If early meetings between Deer & Tick Committee members and hunters were sometimes marked by skepticism and contentious disagreements, the meeting on September 26 was without rancor or complaints.
Instead, it was a genuine effort to address ways to increase the number of adult does culled to reduce the herd to a manageable number.
Committee Chairman Mike Scheibel set the one for the meeting, telling the hunters, “We don’t have all the answers. We have some of the answers. We’re looking to you for input.”
“We’re prepared to reward you,” Animal Control Officer Beau Payne reminded the hunters, and a key question Councilman Jim Colligan asked is if the financial incentives are effective in motivating hunters to take more deer.
“We’re at a crossroads,” Mr. Colligan said.
The town wants to avoid using paid sharpshooters in preference for local recreational hunters, he added, but needs locals to take more deer if culling the herd is to be successful.
The hunters agreed that sharpshooters wouldn’t be welcomed on the Island, saying hunting has to be done by residents who know the area to ensure maximum safety.
Mr. Payne said about half the hunters he speaks with tell him they are making an effort to take more deer in order to qualify for entries into a lottery system that gives winners gift cards for sporting goods equipment.
There appeared to be some interest among the 14 hunters in attendance to becoming Nuisance Wildlife Control Operators, (NWCO) eligible to take deer in the Island’s February and March deer damage season.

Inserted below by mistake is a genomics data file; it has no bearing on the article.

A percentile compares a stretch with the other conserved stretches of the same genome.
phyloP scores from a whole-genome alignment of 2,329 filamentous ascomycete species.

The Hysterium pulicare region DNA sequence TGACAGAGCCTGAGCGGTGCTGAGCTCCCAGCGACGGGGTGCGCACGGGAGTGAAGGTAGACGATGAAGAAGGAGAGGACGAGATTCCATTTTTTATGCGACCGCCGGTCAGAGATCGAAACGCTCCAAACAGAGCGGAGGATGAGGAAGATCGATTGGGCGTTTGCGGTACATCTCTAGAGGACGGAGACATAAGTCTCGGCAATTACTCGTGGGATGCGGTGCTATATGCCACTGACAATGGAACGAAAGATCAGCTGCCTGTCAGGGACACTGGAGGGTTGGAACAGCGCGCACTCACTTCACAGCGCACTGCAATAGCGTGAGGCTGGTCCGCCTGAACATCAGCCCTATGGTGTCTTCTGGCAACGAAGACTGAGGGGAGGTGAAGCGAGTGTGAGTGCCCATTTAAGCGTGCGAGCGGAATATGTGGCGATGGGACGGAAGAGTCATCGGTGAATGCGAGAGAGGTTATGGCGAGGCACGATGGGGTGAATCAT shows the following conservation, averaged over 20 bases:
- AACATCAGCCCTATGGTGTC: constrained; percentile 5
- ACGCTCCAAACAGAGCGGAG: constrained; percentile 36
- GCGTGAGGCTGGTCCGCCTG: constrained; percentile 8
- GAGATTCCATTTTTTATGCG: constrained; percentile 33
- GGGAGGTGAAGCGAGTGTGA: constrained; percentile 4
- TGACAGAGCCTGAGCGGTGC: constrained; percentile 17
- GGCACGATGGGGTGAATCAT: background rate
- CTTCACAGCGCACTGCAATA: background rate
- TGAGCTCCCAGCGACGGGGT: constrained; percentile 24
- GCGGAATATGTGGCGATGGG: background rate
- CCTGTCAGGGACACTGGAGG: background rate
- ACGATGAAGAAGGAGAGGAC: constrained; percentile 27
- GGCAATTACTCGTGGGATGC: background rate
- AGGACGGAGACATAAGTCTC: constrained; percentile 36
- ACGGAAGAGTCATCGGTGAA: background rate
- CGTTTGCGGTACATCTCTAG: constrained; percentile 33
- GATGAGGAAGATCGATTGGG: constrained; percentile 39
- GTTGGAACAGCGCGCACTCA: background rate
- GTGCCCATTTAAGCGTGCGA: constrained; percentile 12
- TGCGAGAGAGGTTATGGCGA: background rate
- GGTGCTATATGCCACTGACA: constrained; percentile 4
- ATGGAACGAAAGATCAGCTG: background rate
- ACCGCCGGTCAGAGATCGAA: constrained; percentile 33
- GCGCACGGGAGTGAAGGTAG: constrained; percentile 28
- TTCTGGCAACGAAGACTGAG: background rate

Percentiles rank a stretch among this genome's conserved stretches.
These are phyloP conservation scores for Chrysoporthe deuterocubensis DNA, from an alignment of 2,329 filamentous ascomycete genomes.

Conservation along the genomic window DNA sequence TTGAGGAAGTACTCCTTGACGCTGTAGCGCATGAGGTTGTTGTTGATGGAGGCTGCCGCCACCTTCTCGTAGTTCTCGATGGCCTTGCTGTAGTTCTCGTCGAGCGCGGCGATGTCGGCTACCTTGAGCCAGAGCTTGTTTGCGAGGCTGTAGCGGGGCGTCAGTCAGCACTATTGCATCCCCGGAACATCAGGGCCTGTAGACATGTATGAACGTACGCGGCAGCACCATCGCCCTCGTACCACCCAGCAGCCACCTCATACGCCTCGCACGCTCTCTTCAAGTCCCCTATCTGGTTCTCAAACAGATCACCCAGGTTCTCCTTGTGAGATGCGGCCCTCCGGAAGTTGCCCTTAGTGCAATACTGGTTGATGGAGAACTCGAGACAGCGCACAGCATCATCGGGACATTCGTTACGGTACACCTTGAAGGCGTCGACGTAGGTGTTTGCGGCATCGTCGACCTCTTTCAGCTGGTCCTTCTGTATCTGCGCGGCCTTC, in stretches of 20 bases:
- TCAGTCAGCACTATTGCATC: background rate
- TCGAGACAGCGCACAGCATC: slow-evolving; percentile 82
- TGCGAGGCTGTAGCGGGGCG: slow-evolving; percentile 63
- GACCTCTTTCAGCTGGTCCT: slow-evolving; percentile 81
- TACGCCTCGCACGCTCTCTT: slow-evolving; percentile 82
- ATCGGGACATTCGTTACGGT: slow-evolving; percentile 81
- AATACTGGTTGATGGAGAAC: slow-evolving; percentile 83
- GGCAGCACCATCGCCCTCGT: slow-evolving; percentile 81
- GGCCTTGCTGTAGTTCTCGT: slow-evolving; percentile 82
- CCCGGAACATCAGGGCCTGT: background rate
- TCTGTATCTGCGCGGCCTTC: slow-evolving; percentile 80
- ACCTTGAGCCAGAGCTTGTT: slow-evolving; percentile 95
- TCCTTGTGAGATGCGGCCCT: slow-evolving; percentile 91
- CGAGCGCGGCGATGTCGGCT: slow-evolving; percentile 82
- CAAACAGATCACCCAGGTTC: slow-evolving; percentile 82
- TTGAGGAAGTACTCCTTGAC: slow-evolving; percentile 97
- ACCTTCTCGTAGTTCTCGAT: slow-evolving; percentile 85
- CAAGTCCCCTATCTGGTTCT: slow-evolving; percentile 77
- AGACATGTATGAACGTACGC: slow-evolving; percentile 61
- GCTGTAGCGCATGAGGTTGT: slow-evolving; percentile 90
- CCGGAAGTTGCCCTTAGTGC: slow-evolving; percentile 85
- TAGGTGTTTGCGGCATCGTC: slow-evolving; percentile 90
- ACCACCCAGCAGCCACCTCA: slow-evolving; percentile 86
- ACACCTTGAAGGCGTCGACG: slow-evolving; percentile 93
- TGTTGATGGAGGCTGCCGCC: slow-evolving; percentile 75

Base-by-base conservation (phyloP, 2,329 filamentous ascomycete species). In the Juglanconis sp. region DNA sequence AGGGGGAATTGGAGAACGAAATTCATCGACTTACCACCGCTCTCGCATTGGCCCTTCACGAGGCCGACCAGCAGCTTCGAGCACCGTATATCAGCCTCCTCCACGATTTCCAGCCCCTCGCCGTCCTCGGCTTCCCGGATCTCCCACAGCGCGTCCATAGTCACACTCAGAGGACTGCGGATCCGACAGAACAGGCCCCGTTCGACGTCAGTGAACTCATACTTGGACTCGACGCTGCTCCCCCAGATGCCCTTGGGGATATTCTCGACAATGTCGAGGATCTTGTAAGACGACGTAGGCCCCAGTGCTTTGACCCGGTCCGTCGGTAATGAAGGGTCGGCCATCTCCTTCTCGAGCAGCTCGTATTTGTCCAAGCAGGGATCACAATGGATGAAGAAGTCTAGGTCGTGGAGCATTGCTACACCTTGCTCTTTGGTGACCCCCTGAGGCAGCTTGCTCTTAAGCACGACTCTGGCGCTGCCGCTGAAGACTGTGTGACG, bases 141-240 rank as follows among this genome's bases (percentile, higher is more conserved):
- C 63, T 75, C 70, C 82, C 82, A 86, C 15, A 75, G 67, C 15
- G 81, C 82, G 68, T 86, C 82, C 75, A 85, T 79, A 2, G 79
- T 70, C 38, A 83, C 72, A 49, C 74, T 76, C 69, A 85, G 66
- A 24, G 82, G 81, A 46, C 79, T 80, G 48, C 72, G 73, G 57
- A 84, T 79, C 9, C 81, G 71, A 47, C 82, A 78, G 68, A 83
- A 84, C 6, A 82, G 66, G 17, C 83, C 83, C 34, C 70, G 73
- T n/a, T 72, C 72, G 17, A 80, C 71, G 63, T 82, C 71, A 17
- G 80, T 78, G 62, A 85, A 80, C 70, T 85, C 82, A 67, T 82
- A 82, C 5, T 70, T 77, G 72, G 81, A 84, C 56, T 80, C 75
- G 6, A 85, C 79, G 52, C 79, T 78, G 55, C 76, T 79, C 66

Deer damage hunting helps communities overrun with deer by allowing special licenses issued by the New York State Department of Environmental Conservation (DEC) to hunt outside the regular hunting seasons.
To qualify for NWCO status, hunters must to take a test and be part of the town’s regular deer hunting crew who shoot on specific properties between October 1 and January 31.
Hunter Bruce Raheb suggested the town pick up the tab for NWCO permits, but Mr. Payne resisted, saying the permit could be used in other areas beyond Shelter Island. For Shelter Island to pay for the permits would be paying for a private enterprise, he said.
Mr. Payne stressed the importance of getting more Islanders to allow hunting on their lands, both during the deer damage months and the rest of the town’s hunting season.
In many cases, these are areas where residents aren’t living during the off season and there are tight restrictions imposed by the DEC and the town.
There are restrictions about how far away from houses the hunting must occur and in a neighborhood where residents live close to one another’s properties, one neighbor objecting to the hunt could stop others from letting their lands be hunted.
Residents could request specific days and hours when they would be allowed to have their properties hunted, so if they are weekenders who don’t want the hunters in the area they can set such restrictions, Mr. Colligan said.
Mr. Payne said he was pleased to find many residents responding to the recent survey indicating they would be willing to have their properties serve as hunting sites. He is in the process of working through those surveys and determining which properties might work for the deer damage permit period.
Another incentive the committee hopes will help hunters is a new cold storage unit where hunters can bring deer, whether to donate to the town’s program that provides free butchered meat to the public, or for their private use.
Those wishing to claim the deer meat will find it in a freezer at the Recycling Center.